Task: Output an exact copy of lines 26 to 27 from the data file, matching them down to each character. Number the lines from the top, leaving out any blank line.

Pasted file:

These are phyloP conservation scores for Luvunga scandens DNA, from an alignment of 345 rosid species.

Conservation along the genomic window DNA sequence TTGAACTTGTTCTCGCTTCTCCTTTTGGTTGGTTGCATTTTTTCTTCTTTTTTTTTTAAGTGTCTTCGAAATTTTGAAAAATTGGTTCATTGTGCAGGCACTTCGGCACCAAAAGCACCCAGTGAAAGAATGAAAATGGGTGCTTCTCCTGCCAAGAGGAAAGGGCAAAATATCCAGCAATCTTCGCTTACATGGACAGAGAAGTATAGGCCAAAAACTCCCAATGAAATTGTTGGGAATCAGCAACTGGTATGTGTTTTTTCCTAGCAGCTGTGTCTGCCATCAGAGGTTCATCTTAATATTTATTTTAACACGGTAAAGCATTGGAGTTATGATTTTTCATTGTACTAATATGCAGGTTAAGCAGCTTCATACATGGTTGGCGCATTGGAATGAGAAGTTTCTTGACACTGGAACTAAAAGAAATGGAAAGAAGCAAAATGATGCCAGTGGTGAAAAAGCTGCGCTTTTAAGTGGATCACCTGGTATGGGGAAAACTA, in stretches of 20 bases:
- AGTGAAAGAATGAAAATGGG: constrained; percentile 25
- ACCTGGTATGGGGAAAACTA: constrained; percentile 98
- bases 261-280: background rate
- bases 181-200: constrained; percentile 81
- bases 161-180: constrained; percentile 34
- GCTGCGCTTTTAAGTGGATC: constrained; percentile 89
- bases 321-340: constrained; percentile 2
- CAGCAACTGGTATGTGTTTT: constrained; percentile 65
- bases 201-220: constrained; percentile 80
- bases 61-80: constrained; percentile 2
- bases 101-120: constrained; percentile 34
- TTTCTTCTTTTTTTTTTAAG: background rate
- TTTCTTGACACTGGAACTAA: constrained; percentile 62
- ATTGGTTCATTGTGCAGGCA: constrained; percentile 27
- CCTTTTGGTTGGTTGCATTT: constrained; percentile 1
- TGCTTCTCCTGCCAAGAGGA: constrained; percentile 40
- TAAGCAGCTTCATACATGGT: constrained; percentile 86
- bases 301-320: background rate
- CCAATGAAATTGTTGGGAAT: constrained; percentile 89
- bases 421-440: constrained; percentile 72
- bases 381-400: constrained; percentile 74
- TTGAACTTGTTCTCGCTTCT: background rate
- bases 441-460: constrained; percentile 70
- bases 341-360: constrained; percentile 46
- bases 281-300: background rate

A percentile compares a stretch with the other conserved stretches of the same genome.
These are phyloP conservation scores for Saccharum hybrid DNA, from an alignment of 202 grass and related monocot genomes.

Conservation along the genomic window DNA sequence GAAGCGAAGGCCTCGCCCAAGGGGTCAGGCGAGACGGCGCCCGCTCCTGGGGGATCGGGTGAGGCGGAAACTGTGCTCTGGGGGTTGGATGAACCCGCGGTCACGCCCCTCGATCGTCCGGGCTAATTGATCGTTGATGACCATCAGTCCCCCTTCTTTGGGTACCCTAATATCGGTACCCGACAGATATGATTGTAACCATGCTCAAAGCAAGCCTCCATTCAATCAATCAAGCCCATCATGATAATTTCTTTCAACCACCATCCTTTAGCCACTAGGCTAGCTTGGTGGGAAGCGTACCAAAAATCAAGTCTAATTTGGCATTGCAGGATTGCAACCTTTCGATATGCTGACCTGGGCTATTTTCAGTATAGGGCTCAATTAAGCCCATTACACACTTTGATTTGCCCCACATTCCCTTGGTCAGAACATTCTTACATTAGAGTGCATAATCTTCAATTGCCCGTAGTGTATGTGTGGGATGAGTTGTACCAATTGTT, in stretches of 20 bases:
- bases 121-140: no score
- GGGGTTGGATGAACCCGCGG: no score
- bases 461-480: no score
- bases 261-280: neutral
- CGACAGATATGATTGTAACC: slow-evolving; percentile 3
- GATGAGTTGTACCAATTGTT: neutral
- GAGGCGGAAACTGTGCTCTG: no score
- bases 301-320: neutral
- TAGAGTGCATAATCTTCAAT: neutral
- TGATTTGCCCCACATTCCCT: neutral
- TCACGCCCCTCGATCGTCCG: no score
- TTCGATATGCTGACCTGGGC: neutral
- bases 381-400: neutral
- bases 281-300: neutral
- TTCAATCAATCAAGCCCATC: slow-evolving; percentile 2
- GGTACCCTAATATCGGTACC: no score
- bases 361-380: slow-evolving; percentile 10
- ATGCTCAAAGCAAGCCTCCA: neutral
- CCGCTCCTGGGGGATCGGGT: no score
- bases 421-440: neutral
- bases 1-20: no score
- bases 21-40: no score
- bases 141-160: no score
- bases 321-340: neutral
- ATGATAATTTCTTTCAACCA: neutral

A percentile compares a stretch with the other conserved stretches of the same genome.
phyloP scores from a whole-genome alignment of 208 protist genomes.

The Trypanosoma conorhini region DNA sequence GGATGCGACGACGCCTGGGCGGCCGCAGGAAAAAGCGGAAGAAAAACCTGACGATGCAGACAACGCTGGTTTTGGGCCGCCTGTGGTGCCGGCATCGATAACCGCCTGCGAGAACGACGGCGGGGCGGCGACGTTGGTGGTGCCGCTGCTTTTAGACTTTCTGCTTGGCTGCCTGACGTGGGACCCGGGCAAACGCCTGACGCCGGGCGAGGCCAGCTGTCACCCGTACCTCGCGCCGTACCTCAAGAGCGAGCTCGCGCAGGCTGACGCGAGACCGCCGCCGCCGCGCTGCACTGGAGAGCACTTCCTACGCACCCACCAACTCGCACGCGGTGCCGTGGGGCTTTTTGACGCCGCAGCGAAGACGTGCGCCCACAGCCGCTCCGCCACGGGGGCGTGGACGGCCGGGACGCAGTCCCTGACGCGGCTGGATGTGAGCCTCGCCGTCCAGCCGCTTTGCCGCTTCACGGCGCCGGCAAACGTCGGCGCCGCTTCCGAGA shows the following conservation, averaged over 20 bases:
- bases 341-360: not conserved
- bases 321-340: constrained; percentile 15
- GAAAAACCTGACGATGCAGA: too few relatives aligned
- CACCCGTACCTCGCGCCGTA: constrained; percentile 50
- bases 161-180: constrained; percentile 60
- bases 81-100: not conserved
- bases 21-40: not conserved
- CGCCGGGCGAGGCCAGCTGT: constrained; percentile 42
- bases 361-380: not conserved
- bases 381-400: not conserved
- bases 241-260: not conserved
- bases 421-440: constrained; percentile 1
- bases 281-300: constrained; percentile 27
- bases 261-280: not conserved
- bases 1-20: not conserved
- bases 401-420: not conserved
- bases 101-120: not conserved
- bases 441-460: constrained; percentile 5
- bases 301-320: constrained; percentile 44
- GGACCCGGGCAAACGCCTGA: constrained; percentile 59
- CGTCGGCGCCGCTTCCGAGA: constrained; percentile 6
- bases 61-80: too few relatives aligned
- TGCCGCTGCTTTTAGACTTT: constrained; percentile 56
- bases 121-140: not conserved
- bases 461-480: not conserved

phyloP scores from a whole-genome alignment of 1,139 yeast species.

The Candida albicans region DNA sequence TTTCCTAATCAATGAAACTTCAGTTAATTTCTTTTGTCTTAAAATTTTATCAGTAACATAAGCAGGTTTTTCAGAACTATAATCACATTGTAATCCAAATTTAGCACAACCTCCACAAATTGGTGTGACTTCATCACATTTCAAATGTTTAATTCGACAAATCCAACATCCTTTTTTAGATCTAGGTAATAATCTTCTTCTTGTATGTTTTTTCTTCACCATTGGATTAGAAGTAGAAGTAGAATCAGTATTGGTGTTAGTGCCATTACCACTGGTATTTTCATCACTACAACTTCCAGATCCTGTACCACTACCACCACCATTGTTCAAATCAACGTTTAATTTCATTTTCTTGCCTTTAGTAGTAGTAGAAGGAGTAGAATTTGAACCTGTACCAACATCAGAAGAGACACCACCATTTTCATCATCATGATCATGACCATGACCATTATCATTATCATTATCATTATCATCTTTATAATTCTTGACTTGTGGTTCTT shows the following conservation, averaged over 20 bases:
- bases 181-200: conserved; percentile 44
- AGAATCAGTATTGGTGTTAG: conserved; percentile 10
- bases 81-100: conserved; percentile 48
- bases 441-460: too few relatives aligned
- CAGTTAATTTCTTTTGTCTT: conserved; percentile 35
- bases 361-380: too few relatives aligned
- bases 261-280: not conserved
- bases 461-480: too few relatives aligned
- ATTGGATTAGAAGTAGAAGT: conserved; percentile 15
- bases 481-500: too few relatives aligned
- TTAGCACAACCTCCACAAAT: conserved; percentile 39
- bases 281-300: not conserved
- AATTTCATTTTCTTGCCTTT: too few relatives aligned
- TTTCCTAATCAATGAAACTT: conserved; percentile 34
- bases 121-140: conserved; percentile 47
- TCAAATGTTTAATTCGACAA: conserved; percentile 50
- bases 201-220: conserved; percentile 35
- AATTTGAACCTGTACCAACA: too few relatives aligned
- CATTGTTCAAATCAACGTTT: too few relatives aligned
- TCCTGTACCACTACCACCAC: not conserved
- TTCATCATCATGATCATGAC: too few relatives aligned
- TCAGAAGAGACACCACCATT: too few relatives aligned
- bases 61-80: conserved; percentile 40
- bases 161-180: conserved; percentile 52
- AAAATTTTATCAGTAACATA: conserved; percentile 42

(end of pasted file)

- bases 341-360: constrained; percentile 46
- bases 281-300: background rate